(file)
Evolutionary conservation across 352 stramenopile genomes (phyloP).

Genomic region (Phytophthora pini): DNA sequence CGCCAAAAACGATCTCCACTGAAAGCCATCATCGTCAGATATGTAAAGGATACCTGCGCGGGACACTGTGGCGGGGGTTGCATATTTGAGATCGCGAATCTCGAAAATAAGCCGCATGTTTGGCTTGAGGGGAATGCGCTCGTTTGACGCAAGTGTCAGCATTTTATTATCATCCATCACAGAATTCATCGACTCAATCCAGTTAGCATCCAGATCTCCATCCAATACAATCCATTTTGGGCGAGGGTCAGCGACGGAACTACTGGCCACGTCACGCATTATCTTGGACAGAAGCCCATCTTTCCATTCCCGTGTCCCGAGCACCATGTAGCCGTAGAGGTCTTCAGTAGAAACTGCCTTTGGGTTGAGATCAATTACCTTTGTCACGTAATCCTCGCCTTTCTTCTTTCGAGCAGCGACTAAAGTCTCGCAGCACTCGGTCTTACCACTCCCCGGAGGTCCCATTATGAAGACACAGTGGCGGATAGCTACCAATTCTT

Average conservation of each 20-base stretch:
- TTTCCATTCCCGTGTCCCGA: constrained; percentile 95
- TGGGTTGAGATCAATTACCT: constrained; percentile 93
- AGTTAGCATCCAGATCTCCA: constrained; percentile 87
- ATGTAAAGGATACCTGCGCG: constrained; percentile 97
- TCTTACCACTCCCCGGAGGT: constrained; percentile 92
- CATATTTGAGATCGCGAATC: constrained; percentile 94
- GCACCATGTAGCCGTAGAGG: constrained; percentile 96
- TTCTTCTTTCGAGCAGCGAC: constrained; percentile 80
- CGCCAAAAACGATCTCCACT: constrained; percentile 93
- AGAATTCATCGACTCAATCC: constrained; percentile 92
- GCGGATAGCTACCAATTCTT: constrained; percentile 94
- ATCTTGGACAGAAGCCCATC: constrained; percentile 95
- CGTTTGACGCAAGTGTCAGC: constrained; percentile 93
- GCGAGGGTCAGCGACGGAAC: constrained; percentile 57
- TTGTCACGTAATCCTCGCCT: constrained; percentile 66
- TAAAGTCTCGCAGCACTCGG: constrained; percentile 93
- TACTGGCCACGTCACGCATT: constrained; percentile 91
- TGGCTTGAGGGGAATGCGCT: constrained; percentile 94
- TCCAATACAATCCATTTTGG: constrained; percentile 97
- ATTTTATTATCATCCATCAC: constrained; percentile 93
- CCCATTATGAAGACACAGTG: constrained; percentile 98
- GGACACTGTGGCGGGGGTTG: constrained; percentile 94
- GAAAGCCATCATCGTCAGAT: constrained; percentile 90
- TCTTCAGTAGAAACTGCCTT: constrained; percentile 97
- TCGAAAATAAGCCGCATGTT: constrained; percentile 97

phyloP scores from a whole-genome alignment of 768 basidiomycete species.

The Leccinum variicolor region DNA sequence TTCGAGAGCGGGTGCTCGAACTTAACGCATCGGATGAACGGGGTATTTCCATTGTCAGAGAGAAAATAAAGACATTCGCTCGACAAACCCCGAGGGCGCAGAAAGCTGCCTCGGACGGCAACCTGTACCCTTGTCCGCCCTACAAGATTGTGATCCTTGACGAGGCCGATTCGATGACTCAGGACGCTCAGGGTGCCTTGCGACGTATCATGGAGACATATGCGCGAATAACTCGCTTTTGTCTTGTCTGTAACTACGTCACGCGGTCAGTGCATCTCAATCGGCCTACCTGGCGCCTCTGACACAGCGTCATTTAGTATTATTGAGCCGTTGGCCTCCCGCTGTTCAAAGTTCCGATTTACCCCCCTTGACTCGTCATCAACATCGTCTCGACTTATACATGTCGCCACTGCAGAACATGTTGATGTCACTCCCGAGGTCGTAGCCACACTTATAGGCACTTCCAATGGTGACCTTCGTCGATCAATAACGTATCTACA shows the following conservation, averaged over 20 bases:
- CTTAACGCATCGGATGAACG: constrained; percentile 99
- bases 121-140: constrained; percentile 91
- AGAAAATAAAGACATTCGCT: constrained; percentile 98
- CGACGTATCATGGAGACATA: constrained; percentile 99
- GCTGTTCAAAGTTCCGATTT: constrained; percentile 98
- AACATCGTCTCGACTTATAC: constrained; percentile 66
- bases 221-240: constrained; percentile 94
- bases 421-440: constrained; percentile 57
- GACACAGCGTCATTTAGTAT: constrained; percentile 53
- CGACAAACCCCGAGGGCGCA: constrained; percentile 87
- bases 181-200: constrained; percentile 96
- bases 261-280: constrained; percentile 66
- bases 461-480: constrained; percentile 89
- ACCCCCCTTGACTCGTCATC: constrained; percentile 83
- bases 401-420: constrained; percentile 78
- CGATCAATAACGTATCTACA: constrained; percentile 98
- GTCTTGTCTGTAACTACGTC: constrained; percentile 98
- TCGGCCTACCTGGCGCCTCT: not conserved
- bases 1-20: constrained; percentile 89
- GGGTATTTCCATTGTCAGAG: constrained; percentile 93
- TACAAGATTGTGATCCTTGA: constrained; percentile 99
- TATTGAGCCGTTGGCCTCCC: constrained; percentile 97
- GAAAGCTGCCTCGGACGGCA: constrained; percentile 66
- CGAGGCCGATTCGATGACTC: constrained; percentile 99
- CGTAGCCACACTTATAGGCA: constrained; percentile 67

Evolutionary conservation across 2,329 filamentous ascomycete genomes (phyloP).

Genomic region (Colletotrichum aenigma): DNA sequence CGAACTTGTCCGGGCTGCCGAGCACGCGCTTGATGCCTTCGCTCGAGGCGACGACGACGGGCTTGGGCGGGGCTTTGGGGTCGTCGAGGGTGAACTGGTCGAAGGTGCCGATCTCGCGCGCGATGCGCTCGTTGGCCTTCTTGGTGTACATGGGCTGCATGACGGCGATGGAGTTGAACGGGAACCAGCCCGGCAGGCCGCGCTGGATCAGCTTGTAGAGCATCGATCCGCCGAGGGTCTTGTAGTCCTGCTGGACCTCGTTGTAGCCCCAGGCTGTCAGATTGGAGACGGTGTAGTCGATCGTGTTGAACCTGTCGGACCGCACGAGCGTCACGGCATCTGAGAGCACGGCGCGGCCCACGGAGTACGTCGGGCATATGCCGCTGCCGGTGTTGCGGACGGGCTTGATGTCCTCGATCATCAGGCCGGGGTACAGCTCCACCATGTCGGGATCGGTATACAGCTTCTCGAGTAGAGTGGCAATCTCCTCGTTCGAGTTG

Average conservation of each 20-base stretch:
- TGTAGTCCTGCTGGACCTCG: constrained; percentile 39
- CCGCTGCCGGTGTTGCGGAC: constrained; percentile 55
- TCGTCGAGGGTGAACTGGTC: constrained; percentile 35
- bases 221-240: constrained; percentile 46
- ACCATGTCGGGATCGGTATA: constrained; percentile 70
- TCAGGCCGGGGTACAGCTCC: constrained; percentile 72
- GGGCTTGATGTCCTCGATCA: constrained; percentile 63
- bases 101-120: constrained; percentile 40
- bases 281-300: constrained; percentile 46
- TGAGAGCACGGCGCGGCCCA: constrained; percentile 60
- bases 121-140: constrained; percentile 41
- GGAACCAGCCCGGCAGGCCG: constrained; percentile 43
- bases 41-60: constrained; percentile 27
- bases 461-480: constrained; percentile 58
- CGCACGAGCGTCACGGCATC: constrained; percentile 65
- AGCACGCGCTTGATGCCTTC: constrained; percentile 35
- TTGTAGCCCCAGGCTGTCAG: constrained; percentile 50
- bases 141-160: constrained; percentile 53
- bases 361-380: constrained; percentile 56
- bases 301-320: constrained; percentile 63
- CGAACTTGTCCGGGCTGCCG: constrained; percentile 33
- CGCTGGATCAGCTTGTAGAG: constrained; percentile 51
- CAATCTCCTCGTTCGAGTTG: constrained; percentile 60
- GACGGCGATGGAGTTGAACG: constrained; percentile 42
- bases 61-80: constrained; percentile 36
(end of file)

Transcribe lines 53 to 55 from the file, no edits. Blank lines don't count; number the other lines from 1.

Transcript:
- GAAAGCTGCCTCGGACGGCA: constrained; percentile 66
- CGAGGCCGATTCGATGACTC: constrained; percentile 99
- CGTAGCCACACTTATAGGCA: constrained; percentile 67